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Joe Biden Urges Congress to Pass Equality Act Ahead of Pride Month: 'LGBTQI+ Rights Are Human Rights'

Joe Biden
Joe Biden

Alex Wong/Getty; Erik McGregor/LightRocket/Getty

President Joe Biden is encouraging Congress to pass the Equality Act, saying it will ensure "long overdue" civil rights protections for LGBTQI+ Americans.

In a proclamation recognizing Pride Month on Tuesday, Biden said LGBTQI+ people have been under "relentless attack" in the United States.

"Members of the LGBTQI+ community — especially people of color and trans people — continue to face discrimination and cruel, persistent efforts to undermine their human rights," he wrote. "An onslaught of dangerous anti-LGBTQI+ legislation has been introduced and passed in States across the country, targeting transgender children and their parents and interfering with their access to health care."

RELATED: Fla. Governor Signs Controversial Restrictions on LGBTQ Topics in Class, Denounced as 'Don't Say Gay'

"These unconscionable attacks have left countless LGBTQI+ families in fear and pain," he continued. "All of this compounded has been especially difficult on LGBTQI+ youth, 45 percent of whom seriously considered attempting suicide in the last year — a devastating reality that our Nation must work urgently to address."

Biden also reminded the LGBTQI+ community that they are "loved and cherished." He also reiterated his support for transgender youth, which he spoke about in his State of the Union Address in March.

"I will always have your back as your President so that you can be yourself and reach your God-given potential," he shared. "Today and every day, my Administration stands with every LGBTQI+ American in the ongoing struggle against intolerance, discrimination, and injustice."

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"We condemn the dangerous State laws and bills that target LGBTQI+ youth," he continued. "And we remain steadfast in our commitment to helping LGBTQI+ people in America and around the world live free from violence."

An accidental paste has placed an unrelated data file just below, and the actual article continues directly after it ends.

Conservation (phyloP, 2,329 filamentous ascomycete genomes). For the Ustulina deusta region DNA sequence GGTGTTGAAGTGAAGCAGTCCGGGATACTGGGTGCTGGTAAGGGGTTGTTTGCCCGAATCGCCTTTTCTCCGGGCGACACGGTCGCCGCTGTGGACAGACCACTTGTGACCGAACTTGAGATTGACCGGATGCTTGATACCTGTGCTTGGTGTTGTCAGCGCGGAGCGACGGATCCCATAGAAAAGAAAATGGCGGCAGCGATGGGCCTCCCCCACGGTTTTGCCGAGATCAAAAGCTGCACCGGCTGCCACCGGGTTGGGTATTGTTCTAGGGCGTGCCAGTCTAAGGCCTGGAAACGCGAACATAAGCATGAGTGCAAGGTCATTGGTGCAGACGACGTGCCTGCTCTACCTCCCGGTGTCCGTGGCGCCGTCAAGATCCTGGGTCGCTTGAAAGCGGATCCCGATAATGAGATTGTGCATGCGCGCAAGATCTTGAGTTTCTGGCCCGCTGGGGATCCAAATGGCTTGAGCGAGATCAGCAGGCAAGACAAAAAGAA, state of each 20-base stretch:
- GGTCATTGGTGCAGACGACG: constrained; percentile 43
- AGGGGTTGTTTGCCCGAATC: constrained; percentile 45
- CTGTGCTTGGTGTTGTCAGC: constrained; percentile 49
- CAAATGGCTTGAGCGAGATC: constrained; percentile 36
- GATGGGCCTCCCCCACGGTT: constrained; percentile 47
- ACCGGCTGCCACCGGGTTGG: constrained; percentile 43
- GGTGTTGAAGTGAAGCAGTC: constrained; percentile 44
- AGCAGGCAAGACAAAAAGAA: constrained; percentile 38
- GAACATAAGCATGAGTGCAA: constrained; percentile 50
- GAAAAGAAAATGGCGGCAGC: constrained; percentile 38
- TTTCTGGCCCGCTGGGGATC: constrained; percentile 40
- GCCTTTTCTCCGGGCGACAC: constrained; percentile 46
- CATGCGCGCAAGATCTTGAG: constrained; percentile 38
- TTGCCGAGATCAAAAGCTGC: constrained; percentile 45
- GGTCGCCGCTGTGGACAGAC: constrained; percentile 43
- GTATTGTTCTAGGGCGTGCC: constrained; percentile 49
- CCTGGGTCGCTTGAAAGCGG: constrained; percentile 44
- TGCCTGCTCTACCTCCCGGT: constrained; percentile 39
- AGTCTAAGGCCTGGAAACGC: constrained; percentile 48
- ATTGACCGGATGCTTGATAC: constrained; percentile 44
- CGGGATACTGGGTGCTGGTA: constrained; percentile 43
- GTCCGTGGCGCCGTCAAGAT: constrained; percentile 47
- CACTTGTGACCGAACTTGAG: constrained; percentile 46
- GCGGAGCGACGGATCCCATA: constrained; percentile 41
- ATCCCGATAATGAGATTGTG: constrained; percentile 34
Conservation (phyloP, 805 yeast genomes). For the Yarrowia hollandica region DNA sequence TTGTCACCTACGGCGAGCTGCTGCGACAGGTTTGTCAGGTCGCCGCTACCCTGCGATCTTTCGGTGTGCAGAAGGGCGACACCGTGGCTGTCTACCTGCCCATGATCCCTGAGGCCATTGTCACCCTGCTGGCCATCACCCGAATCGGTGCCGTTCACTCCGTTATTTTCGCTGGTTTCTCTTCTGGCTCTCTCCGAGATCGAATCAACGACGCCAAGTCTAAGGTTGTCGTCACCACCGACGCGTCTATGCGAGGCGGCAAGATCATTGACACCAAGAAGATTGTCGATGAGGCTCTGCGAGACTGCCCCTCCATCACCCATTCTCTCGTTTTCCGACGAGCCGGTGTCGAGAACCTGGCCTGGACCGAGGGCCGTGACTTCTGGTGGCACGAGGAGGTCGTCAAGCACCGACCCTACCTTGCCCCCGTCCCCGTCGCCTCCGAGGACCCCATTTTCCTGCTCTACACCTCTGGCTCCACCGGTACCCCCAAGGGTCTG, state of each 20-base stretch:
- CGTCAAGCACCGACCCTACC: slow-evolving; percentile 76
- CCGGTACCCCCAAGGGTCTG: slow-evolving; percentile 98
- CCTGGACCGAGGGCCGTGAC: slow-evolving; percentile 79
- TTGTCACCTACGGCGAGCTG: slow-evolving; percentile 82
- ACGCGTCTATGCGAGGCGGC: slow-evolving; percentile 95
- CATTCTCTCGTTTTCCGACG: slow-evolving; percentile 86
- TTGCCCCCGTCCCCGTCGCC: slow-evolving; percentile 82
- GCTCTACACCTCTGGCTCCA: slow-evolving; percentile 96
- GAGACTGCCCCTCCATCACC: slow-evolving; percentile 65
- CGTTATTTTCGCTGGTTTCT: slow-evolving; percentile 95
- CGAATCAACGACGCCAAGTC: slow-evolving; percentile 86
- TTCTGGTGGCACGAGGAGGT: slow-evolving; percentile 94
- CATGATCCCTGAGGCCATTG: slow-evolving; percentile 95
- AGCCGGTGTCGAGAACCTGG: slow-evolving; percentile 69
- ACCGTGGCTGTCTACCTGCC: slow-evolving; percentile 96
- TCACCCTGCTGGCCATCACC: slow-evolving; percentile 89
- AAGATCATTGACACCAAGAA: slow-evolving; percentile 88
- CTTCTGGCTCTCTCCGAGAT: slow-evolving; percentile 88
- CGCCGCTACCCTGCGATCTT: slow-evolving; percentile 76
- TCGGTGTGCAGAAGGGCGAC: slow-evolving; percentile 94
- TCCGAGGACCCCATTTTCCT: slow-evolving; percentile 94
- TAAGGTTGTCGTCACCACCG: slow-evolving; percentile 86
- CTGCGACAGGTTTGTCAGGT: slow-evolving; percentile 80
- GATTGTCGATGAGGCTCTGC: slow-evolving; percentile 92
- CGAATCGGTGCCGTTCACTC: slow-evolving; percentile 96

In March, Florida Gov. Ron DeSantis signed controversial legislation that opponents have denounced as the "Don't Say Gay" law. The "Parental Rights in Education" bill is set to take effect in July. The measure blocks certain LGBTQ topics in the third grade or younger or "in a manner that is not age appropriate or developmentally appropriate for students in accordance with state standards."

During the press conference for the bill signing, DeSantis argued that "we will continue to recognize that in the state of Florida, parents have a fundamental role in the education, health care, and well-being of their children. We will not move from that."

This year, there have been nearly 240 bills proposed that would limit the rights of LGBTQI+ Americans as of March. Nearly half of the legislation targets transgender people specifically, according to NBC News.

RELATED: Fla. Governor Signs Controversial Restrictions on LGBTQ Topics in Class, Denounced as 'Don't Say Gay'

In the proclamation, the president added there is "more work to be done" to be done to protect the rights of LGBTQI+ Americans.

"I continue to call on the Congress to pass the Equality Act, which will enshrine long overdue civil rights protections and build a better future for all LGBTQI+ Americans," he wrote.

He continued, "We must also fight for LGBTQI+ seniors so that they can age with dignity. And we must confront the disproportionate levels of poverty, homelessness, and unemployment in the LGBTQI+ community."

Biden concluded the proclamation by honoring LGBTQI+ people ahead of Pride Month, which is celebrated annually in June.

"We reaffirm our belief that LGBTQI+ rights are human rights," he shared. "And we recommit to delivering protections, safety, and equality to LGBTQI+ families so that everyone can realize the full promise of America."

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Earlier this month, a statement by Biden spoke out about the "rising hate and violence" against the LGBTQI+ community.

On International Day Against Homophobia, Transphobia and Biphobia, the president said "there has been much progress" since May 17, 1990, when the World Health Organization declassified homosexuality as a mental disorder.

"But we continue to witness disturbing setbacks and rising hate and violence targeting LGBTQI+ people in the United States and around the world," he said. "This is wrong."